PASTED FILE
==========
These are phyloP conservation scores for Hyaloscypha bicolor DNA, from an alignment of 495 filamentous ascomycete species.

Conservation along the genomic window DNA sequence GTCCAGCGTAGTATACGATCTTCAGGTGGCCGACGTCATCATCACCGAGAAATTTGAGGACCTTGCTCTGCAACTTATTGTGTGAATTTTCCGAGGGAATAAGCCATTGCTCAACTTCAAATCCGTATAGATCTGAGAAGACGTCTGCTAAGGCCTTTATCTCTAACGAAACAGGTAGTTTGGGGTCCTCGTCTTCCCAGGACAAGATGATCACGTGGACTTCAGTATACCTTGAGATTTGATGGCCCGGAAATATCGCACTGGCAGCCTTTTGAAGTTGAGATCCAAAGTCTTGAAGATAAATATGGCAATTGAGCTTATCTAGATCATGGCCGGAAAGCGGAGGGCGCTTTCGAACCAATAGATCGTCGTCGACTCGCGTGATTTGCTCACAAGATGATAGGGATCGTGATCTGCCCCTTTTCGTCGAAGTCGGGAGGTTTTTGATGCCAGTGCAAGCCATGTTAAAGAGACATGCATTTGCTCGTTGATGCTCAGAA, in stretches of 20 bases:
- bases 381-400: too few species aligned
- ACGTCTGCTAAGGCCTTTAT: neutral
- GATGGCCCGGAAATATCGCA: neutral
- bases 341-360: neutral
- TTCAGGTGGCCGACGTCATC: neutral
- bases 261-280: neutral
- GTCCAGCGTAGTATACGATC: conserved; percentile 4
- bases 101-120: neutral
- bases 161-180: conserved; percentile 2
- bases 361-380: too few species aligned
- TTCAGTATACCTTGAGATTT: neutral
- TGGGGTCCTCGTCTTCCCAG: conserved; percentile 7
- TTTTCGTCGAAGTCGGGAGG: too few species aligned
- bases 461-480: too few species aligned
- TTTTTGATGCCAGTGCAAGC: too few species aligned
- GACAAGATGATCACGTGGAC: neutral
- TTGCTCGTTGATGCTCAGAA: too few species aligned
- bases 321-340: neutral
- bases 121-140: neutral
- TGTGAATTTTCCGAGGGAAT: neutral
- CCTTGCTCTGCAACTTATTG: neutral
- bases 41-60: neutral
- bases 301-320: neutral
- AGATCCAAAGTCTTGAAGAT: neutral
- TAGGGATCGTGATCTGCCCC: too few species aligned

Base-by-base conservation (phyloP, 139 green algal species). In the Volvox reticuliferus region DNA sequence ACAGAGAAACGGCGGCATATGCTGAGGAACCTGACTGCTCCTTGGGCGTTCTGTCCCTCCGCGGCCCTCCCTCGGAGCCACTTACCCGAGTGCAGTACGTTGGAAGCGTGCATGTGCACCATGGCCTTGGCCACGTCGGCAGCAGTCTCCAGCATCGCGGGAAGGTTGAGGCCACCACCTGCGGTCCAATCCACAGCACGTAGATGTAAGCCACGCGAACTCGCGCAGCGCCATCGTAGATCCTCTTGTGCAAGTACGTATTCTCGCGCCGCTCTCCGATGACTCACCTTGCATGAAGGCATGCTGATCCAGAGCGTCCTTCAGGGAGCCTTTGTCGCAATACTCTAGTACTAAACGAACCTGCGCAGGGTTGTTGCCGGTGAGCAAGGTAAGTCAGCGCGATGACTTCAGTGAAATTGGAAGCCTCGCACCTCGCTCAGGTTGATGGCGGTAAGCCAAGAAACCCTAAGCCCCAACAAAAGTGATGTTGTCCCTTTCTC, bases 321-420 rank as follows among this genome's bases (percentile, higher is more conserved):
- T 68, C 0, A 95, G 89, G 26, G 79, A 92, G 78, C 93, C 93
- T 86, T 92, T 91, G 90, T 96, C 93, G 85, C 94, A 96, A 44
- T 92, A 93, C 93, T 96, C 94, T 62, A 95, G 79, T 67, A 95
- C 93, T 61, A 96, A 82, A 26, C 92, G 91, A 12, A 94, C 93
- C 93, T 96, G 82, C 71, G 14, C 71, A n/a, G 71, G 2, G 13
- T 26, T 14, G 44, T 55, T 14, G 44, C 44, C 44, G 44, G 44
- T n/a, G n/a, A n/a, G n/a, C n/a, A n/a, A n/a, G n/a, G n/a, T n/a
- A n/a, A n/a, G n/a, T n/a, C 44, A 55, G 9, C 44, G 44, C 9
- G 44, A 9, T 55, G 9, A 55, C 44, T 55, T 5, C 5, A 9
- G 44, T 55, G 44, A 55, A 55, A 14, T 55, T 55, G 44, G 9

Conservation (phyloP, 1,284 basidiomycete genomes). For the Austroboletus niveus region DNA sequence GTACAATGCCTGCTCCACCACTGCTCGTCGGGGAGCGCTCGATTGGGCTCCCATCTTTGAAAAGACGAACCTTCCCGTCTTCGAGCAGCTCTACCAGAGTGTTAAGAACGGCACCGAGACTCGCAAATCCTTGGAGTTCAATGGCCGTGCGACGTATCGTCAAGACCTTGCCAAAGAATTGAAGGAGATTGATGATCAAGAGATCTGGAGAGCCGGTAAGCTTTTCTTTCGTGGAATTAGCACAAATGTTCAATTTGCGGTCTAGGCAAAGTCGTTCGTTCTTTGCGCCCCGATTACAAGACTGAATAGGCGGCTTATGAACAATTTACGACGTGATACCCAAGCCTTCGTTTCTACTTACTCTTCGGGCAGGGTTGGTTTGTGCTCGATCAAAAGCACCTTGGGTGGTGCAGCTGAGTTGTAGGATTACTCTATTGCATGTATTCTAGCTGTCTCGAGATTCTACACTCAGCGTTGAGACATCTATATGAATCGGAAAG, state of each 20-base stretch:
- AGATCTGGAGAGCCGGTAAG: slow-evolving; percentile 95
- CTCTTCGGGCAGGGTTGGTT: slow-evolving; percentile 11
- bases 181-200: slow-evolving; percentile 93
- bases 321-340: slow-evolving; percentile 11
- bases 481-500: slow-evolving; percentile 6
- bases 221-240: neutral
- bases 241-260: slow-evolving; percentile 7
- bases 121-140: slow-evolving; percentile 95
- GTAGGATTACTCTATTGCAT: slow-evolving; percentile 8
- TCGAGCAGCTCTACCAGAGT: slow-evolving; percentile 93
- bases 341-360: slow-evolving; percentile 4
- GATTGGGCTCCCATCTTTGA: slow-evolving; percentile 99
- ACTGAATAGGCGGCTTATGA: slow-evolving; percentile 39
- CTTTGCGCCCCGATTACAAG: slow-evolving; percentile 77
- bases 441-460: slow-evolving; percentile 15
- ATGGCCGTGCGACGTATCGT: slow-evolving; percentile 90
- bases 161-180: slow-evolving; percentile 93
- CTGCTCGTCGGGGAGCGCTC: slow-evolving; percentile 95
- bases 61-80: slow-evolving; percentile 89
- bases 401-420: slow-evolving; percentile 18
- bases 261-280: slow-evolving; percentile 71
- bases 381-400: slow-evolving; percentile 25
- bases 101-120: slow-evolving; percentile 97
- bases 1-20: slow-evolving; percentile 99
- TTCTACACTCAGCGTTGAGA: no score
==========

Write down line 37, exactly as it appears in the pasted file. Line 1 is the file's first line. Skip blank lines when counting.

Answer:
- G 44, A 9, T 55, G 9, A 55, C 44, T 55, T 5, C 5, A 9